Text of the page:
If you’ve followed all the instructions above in choosing and caring for your cherry tree, you can expect sweet cherries to grow 10 to 15 inches per year. Sour cherries grow at about 8 to 10 inches per year. You may find they grow even during years with a lot of rainfall.  


Are Cherry Trees Easy to Grow?

Hybrid cherry trees are easier to grow than heirloom varieties. Heirloom varieties are more susceptible to root rot, disease, and drought. That being said, if you choose the right tree for your area and the right location and soil, growing a cherry tree is something even a beginner gardener can do. The hardest part about growing a cherry tree is waiting years for it to begin producing fruit. 


How Big Does a Cherry Tree Grow?

A standard sweet cherry tree can grow up to 35 feet tall and 25 feet wide. These beautiful trees make a lovely orchard, the kind I remember playing in as a child. Dwarf sweet cherry trees grow an average of 15 feet tall. Sour cherry trees average about 20 feet tall, while dwarf varieties will grow to between 8 to 10 feet tall. The wild black cherry tree of North America can grow up to 80 feet tall. 

Ornamental cherry trees like the Amanogawa grow to about 25 feet tall, while the Japanese Yoshino grows to about 45 feet tall. Even if you don’t grow ornamental cherry trees for their fruit, they would make a stunning addition to any landscape and can be planted in zones 5 through 8. 

cherry tree blooms

What Season Do Cherries Grow?

Depending on your climate, cherry trees will blossom in the spring, and be ready for fruit harvest in the summer. 

How Long Does a Cherry Tree Live?

Cherry trees typically live between 15 to 30 years. However, they can live much longer. The wild black cherry tree has been known to live up to 250 years.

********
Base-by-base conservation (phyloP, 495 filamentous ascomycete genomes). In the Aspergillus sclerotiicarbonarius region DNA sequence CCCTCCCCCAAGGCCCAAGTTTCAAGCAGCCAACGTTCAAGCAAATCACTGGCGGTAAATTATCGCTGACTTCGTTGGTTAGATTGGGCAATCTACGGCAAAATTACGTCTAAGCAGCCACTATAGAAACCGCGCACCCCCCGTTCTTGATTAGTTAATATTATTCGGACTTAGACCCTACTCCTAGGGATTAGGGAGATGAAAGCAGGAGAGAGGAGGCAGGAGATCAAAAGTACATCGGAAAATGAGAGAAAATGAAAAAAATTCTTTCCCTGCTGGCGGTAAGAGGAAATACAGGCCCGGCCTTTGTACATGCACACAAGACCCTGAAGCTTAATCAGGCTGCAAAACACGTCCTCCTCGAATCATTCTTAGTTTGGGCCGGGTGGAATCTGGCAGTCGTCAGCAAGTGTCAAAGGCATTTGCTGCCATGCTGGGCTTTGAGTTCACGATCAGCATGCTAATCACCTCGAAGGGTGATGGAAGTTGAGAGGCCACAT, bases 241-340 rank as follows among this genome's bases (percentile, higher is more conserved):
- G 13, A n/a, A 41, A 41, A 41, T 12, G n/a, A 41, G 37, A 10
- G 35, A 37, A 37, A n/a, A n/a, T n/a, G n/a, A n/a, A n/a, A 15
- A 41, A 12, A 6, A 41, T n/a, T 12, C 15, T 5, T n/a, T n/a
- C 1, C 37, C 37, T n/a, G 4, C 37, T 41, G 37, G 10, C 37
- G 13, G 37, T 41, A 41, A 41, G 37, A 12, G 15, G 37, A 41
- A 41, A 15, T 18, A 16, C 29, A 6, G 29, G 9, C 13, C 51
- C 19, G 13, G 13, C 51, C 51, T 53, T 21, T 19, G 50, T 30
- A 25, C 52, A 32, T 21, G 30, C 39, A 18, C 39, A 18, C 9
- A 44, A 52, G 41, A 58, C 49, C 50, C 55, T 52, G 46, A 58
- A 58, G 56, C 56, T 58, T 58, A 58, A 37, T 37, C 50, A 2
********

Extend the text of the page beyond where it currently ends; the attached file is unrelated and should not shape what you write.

Can Cherry Trees Grow in Pots? 

Yes, cherry trees can be grown in pots. Selecting a dwarf tree will be a good fit for a pot. You’ll want to make sure your pot is big enough as well, so look for a pot 15 gallons or larger. Lastly, make sure your pot has plenty of drainage holes in the bottom to prevent root rot in your cherry tree. 


Do Cherry Trees Produce Cherries Every Year? 

After the first 5 to 7 seasons, as long as your tree is healthy, it should produce cherries every year. If for some reason your tree is not producing cherries every year, that’s a sign it’s not healthy. Go back to the basics of how to care for a cherry tree and make sure you’re not missing anything. 


Are Cherry Trees Messy?

In general, cherry trees are not messy. Ornamental trees will not have fruit at all, and fruiting trees should only drop minimal cherries on the ground. If you’re concerned about a mess, make sure to protect your tree from birds, and harvest your cherries regularly. 

Can I Grow a Cherry Tree in the House?

Yes, you can grow a cherry tree in the house, with some modifications. You’ll need to choose a dwarf variety and keep it in a well-draining pot. Your tree will also need 8 hours of full sunlight each day. So unless you have a sunroom, you’ll need to use grow lights. Keep in mind your cherry tree will also need a minimum of 2 months in below 45 degrees F weather, so you’ll need to move your tree outside in the winter. When we think about it, it makes a lot more sense to keep your cherry tree outside if possible.   


How Do I Keep My Cherry Tree Small?

If you are looking for a small cherry tree, you’re best off choosing a dwarf variety when you first buy it, this is the best way to keep it small. Good pruning practices will also ensure that your tree grows into a nice shape with a good even canopy. 


Which Cherry Tree is Best?

As we discussed before, this really depends on your climate. The best tree is the one that fits your climate and your space. This will be a different answer for everyone. That being said, you may look into hybrid varieties that are more disease, drought, rot-resistant, and easier to grow. Gisela, Krymsk, or Colt are all good hybrid choices. 


When Should I Buy a Cherry Tree? 

Cherry trees are best purchased and planted in the spring or fall when the ground is naturally moister and the temperatures moderate. After planting cover the base of the tree with mulch and water well, about once a week for the first year.  


What about you, have you planted a cherry tree before, or are you considering growing one? Let us know your experience in the comments below.